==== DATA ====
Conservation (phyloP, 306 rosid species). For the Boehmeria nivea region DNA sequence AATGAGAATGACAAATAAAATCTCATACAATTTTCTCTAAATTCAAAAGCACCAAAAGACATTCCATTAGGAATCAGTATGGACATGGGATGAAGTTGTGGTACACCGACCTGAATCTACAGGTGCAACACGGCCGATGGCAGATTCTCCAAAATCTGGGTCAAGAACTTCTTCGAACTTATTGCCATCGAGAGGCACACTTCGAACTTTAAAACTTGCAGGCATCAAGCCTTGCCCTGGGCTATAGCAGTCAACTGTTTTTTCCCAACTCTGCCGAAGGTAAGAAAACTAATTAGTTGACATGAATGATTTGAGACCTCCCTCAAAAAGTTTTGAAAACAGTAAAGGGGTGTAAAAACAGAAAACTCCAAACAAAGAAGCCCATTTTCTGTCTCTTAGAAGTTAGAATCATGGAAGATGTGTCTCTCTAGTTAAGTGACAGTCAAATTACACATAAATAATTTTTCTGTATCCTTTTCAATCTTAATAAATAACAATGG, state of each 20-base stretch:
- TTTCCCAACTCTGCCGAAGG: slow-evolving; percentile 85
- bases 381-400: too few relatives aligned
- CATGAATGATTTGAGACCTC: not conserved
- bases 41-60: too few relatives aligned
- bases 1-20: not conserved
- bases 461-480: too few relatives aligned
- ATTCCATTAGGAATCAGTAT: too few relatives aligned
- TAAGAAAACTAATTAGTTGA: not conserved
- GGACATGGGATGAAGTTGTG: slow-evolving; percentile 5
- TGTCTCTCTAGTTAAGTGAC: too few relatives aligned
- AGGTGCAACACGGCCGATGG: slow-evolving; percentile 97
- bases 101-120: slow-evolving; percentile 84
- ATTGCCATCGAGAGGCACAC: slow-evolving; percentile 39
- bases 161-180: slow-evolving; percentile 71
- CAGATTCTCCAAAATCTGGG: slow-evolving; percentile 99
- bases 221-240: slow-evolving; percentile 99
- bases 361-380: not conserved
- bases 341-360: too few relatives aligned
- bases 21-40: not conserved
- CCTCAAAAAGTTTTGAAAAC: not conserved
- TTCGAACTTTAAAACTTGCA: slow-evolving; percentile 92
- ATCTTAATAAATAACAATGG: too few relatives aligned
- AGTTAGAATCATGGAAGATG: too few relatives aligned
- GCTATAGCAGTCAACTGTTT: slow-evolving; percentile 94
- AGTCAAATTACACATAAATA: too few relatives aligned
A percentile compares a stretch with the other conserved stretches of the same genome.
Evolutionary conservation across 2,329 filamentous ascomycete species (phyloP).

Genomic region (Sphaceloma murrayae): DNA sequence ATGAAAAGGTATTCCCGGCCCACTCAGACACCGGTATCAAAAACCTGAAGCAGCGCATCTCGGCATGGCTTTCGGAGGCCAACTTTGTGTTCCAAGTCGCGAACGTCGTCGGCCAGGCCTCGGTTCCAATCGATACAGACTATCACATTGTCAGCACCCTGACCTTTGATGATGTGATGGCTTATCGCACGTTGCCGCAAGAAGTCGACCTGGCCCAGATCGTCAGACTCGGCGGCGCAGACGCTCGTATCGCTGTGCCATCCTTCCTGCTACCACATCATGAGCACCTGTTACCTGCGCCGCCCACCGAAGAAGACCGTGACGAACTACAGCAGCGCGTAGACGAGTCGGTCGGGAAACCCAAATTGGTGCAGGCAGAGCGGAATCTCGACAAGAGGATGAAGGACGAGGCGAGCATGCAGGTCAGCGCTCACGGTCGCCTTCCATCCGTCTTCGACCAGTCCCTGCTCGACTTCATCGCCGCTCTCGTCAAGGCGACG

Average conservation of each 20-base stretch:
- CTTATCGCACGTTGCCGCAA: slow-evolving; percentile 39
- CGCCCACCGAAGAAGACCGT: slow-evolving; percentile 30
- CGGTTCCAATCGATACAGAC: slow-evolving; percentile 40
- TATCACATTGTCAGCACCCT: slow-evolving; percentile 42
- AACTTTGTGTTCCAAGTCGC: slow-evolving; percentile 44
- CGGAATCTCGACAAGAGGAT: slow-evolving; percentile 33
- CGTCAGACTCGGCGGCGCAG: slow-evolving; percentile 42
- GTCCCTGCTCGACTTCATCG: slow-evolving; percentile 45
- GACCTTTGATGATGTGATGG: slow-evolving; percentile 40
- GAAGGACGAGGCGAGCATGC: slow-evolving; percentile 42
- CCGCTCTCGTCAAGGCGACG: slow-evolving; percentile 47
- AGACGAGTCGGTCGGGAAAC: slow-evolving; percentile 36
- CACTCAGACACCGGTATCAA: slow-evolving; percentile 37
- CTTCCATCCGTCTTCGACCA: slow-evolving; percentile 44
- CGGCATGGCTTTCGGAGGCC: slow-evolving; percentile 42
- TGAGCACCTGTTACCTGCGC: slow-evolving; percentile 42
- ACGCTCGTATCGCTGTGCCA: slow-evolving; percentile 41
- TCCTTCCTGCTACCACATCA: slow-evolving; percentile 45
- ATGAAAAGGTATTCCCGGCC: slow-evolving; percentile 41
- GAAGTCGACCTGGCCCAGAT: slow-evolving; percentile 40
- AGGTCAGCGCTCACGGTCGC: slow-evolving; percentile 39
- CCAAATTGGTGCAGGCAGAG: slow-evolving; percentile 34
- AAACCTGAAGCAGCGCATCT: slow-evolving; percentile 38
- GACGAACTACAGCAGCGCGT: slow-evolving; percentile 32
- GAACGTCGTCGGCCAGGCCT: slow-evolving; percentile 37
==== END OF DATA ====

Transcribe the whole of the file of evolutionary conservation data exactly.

Conservation (phyloP, 306 rosid species). For the Boehmeria nivea region DNA sequence AATGAGAATGACAAATAAAATCTCATACAATTTTCTCTAAATTCAAAAGCACCAAAAGACATTCCATTAGGAATCAGTATGGACATGGGATGAAGTTGTGGTACACCGACCTGAATCTACAGGTGCAACACGGCCGATGGCAGATTCTCCAAAATCTGGGTCAAGAACTTCTTCGAACTTATTGCCATCGAGAGGCACACTTCGAACTTTAAAACTTGCAGGCATCAAGCCTTGCCCTGGGCTATAGCAGTCAACTGTTTTTTCCCAACTCTGCCGAAGGTAAGAAAACTAATTAGTTGACATGAATGATTTGAGACCTCCCTCAAAAAGTTTTGAAAACAGTAAAGGGGTGTAAAAACAGAAAACTCCAAACAAAGAAGCCCATTTTCTGTCTCTTAGAAGTTAGAATCATGGAAGATGTGTCTCTCTAGTTAAGTGACAGTCAAATTACACATAAATAATTTTTCTGTATCCTTTTCAATCTTAATAAATAACAATGG, state of each 20-base stretch:
- TTTCCCAACTCTGCCGAAGG: slow-evolving; percentile 85
- bases 381-400: too few relatives aligned
- CATGAATGATTTGAGACCTC: not conserved
- bases 41-60: too few relatives aligned
- bases 1-20: not conserved
- bases 461-480: too few relatives aligned
- ATTCCATTAGGAATCAGTAT: too few relatives aligned
- TAAGAAAACTAATTAGTTGA: not conserved
- GGACATGGGATGAAGTTGTG: slow-evolving; percentile 5
- TGTCTCTCTAGTTAAGTGAC: too few relatives aligned
- AGGTGCAACACGGCCGATGG: slow-evolving; percentile 97
- bases 101-120: slow-evolving; percentile 84
- ATTGCCATCGAGAGGCACAC: slow-evolving; percentile 39
- bases 161-180: slow-evolving; percentile 71
- CAGATTCTCCAAAATCTGGG: slow-evolving; percentile 99
- bases 221-240: slow-evolving; percentile 99
- bases 361-380: not conserved
- bases 341-360: too few relatives aligned
- bases 21-40: not conserved
- CCTCAAAAAGTTTTGAAAAC: not conserved
- TTCGAACTTTAAAACTTGCA: slow-evolving; percentile 92
- ATCTTAATAAATAACAATGG: too few relatives aligned
- AGTTAGAATCATGGAAGATG: too few relatives aligned
- GCTATAGCAGTCAACTGTTT: slow-evolving; percentile 94
- AGTCAAATTACACATAAATA: too few relatives aligned
A percentile compares a stretch with the other conserved stretches of the same genome.
Evolutionary conservation across 2,329 filamentous ascomycete species (phyloP).

Genomic region (Sphaceloma murrayae): DNA sequence ATGAAAAGGTATTCCCGGCCCACTCAGACACCGGTATCAAAAACCTGAAGCAGCGCATCTCGGCATGGCTTTCGGAGGCCAACTTTGTGTTCCAAGTCGCGAACGTCGTCGGCCAGGCCTCGGTTCCAATCGATACAGACTATCACATTGTCAGCACCCTGACCTTTGATGATGTGATGGCTTATCGCACGTTGCCGCAAGAAGTCGACCTGGCCCAGATCGTCAGACTCGGCGGCGCAGACGCTCGTATCGCTGTGCCATCCTTCCTGCTACCACATCATGAGCACCTGTTACCTGCGCCGCCCACCGAAGAAGACCGTGACGAACTACAGCAGCGCGTAGACGAGTCGGTCGGGAAACCCAAATTGGTGCAGGCAGAGCGGAATCTCGACAAGAGGATGAAGGACGAGGCGAGCATGCAGGTCAGCGCTCACGGTCGCCTTCCATCCGTCTTCGACCAGTCCCTGCTCGACTTCATCGCCGCTCTCGTCAAGGCGACG

Average conservation of each 20-base stretch:
- CTTATCGCACGTTGCCGCAA: slow-evolving; percentile 39
- CGCCCACCGAAGAAGACCGT: slow-evolving; percentile 30
- CGGTTCCAATCGATACAGAC: slow-evolving; percentile 40
- TATCACATTGTCAGCACCCT: slow-evolving; percentile 42
- AACTTTGTGTTCCAAGTCGC: slow-evolving; percentile 44
- CGGAATCTCGACAAGAGGAT: slow-evolving; percentile 33
- CGTCAGACTCGGCGGCGCAG: slow-evolving; percentile 42
- GTCCCTGCTCGACTTCATCG: slow-evolving; percentile 45
- GACCTTTGATGATGTGATGG: slow-evolving; percentile 40
- GAAGGACGAGGCGAGCATGC: slow-evolving; percentile 42
- CCGCTCTCGTCAAGGCGACG: slow-evolving; percentile 47
- AGACGAGTCGGTCGGGAAAC: slow-evolving; percentile 36
- CACTCAGACACCGGTATCAA: slow-evolving; percentile 37
- CTTCCATCCGTCTTCGACCA: slow-evolving; percentile 44
- CGGCATGGCTTTCGGAGGCC: slow-evolving; percentile 42
- TGAGCACCTGTTACCTGCGC: slow-evolving; percentile 42
- ACGCTCGTATCGCTGTGCCA: slow-evolving; percentile 41
- TCCTTCCTGCTACCACATCA: slow-evolving; percentile 45
- ATGAAAAGGTATTCCCGGCC: slow-evolving; percentile 41
- GAAGTCGACCTGGCCCAGAT: slow-evolving; percentile 40
- AGGTCAGCGCTCACGGTCGC: slow-evolving; percentile 39
- CCAAATTGGTGCAGGCAGAG: slow-evolving; percentile 34
- AAACCTGAAGCAGCGCATCT: slow-evolving; percentile 38
- GACGAACTACAGCAGCGCGT: slow-evolving; percentile 32
- GAACGTCGTCGGCCAGGCCT: slow-evolving; percentile 37